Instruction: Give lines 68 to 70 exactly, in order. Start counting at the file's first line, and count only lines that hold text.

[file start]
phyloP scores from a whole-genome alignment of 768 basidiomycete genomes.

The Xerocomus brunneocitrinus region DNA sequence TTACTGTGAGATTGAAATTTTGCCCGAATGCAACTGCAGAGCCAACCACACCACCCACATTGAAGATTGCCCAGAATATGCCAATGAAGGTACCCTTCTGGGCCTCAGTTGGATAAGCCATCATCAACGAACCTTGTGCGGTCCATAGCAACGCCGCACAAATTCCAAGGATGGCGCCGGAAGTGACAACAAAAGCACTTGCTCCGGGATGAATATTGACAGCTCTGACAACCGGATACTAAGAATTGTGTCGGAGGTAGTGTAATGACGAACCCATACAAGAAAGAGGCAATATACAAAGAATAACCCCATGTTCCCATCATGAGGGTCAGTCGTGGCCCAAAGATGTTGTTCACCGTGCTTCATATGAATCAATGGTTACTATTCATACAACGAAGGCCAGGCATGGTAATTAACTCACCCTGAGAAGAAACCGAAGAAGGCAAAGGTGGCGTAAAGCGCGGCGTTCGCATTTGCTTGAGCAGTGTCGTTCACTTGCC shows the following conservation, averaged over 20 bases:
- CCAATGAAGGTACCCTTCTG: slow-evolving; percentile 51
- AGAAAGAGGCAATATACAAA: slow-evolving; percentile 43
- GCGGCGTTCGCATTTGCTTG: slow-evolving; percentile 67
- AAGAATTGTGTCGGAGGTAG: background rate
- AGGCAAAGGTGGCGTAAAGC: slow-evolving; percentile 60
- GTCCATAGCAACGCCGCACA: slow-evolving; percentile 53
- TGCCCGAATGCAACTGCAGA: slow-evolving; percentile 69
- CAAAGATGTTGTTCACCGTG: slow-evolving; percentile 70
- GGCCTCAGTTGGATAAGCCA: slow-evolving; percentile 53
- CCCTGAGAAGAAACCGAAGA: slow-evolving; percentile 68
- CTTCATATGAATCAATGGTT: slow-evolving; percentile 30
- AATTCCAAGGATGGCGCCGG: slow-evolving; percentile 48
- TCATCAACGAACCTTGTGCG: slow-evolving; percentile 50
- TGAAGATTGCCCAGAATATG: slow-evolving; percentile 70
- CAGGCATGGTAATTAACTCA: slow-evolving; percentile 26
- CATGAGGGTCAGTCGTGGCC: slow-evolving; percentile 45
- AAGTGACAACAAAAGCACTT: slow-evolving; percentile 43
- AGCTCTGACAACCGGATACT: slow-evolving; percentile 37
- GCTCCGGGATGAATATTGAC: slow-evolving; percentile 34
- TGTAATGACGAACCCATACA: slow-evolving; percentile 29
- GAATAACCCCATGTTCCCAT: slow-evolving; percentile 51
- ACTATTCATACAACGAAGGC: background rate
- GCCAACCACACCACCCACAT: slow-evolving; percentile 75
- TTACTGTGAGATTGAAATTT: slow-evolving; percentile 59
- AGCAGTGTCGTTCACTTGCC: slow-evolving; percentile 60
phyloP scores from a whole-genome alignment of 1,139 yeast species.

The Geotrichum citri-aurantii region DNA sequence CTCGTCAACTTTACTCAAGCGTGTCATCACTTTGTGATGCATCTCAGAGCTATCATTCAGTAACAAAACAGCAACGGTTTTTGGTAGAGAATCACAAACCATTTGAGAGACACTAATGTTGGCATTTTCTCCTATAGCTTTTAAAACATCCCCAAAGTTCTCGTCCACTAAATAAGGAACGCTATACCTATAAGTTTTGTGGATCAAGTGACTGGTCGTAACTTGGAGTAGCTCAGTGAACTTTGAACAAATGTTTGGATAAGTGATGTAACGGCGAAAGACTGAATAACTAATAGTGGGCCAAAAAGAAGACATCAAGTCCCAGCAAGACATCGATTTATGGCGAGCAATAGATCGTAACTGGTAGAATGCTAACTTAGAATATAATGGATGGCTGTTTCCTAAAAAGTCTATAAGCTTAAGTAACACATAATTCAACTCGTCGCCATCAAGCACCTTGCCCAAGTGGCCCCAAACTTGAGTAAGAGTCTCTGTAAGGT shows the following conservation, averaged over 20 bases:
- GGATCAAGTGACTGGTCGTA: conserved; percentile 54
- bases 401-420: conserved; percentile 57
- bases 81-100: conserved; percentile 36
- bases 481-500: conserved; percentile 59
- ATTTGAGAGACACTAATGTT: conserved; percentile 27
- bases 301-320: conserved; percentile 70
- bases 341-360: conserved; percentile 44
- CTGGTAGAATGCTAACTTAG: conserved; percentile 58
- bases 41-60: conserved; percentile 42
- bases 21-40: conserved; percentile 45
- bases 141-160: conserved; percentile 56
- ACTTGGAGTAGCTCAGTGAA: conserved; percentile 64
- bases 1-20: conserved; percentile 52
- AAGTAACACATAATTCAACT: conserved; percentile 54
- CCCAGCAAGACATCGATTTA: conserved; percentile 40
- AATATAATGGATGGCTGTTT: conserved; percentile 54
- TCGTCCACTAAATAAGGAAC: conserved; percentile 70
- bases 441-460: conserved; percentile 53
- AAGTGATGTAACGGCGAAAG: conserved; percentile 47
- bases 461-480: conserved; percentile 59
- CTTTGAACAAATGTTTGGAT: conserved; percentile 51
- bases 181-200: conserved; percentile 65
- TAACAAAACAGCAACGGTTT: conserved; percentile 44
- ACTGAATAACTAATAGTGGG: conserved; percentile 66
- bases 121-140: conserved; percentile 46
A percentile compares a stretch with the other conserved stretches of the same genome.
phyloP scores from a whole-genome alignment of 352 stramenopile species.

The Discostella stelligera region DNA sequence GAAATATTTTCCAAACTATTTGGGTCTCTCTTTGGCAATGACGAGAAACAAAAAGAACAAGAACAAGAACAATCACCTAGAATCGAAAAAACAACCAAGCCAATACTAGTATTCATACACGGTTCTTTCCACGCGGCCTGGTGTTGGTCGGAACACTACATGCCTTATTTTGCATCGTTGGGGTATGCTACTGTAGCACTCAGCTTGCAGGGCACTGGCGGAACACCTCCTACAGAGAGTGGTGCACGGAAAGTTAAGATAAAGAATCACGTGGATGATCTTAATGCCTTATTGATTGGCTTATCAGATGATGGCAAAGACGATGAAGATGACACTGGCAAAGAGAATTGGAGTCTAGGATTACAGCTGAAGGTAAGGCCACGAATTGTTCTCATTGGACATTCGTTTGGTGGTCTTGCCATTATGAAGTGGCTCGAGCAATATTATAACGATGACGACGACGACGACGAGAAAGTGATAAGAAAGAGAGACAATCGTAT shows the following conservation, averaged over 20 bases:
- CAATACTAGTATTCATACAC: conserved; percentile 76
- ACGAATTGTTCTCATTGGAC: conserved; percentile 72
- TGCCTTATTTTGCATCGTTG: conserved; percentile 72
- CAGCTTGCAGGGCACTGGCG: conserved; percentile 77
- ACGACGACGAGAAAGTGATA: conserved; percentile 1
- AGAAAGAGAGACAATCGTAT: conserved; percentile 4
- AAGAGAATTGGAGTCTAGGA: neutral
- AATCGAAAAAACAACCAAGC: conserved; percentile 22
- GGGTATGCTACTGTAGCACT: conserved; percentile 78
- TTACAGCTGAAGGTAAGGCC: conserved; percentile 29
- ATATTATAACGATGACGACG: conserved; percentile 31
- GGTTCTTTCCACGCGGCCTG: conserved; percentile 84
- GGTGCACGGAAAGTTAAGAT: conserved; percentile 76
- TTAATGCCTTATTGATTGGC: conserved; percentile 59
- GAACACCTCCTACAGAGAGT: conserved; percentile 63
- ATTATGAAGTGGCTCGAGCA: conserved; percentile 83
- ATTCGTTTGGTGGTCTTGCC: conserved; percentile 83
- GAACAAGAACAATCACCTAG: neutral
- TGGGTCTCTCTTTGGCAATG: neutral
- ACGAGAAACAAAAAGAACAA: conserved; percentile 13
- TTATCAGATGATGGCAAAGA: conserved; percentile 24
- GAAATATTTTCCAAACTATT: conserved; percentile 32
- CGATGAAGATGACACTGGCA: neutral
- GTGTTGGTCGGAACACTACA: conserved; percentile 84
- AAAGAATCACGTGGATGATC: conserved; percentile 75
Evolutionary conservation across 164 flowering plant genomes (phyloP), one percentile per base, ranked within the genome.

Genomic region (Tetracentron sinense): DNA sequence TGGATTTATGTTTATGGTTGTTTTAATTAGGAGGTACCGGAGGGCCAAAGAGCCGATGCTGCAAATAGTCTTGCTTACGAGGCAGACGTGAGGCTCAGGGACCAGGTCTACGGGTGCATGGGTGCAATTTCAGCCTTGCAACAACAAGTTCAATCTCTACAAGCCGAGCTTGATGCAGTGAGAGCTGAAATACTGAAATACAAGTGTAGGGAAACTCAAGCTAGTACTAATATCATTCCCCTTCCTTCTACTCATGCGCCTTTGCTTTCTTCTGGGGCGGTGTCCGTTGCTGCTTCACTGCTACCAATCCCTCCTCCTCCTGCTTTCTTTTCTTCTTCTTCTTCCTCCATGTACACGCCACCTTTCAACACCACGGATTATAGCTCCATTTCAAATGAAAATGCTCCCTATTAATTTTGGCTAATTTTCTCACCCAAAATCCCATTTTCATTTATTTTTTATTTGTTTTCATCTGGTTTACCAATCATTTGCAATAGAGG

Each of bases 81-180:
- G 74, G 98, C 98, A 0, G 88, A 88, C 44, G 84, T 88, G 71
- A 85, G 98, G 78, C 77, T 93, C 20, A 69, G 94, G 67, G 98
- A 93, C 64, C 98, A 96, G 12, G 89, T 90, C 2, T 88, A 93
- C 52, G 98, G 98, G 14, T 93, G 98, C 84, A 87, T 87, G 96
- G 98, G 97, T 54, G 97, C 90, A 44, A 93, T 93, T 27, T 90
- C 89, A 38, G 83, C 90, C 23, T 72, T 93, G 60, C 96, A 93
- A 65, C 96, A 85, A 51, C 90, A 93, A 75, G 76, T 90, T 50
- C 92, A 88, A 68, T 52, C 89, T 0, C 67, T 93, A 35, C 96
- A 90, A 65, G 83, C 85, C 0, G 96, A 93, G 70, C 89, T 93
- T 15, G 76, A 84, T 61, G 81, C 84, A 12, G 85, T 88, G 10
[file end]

- ATATTATAACGATGACGACG: conserved; percentile 31
- GGTTCTTTCCACGCGGCCTG: conserved; percentile 84
- GGTGCACGGAAAGTTAAGAT: conserved; percentile 76